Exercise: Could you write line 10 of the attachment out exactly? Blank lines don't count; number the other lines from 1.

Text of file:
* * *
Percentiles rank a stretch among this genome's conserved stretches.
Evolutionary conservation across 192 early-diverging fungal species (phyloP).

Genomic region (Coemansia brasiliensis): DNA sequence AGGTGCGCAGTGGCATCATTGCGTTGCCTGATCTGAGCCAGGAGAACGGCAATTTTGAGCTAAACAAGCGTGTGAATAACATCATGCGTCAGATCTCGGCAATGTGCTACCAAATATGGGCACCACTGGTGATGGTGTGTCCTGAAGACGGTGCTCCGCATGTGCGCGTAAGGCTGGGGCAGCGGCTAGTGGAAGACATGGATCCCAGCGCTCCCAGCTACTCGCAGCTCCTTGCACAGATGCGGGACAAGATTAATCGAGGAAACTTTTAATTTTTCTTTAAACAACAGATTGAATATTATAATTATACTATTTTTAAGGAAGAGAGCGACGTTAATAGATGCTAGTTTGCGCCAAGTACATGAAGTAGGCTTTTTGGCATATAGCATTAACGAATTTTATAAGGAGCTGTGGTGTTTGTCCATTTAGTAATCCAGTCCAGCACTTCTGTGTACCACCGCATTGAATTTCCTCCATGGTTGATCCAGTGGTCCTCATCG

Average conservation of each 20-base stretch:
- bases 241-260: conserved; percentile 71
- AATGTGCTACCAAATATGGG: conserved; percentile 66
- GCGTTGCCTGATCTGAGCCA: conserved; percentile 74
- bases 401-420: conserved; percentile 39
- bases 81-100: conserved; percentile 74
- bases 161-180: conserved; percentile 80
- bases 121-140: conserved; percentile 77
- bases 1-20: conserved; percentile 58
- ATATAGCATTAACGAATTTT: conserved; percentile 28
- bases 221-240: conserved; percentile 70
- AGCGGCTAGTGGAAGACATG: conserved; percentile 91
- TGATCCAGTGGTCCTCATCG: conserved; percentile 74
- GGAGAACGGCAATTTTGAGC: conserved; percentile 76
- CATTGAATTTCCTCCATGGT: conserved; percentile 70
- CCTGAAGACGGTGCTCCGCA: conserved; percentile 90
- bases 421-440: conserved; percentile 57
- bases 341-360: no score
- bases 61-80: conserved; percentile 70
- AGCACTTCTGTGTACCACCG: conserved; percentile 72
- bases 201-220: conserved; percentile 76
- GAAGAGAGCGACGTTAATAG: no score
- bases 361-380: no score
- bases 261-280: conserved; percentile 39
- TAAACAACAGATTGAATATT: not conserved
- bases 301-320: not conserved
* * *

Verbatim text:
- bases 161-180: conserved; percentile 80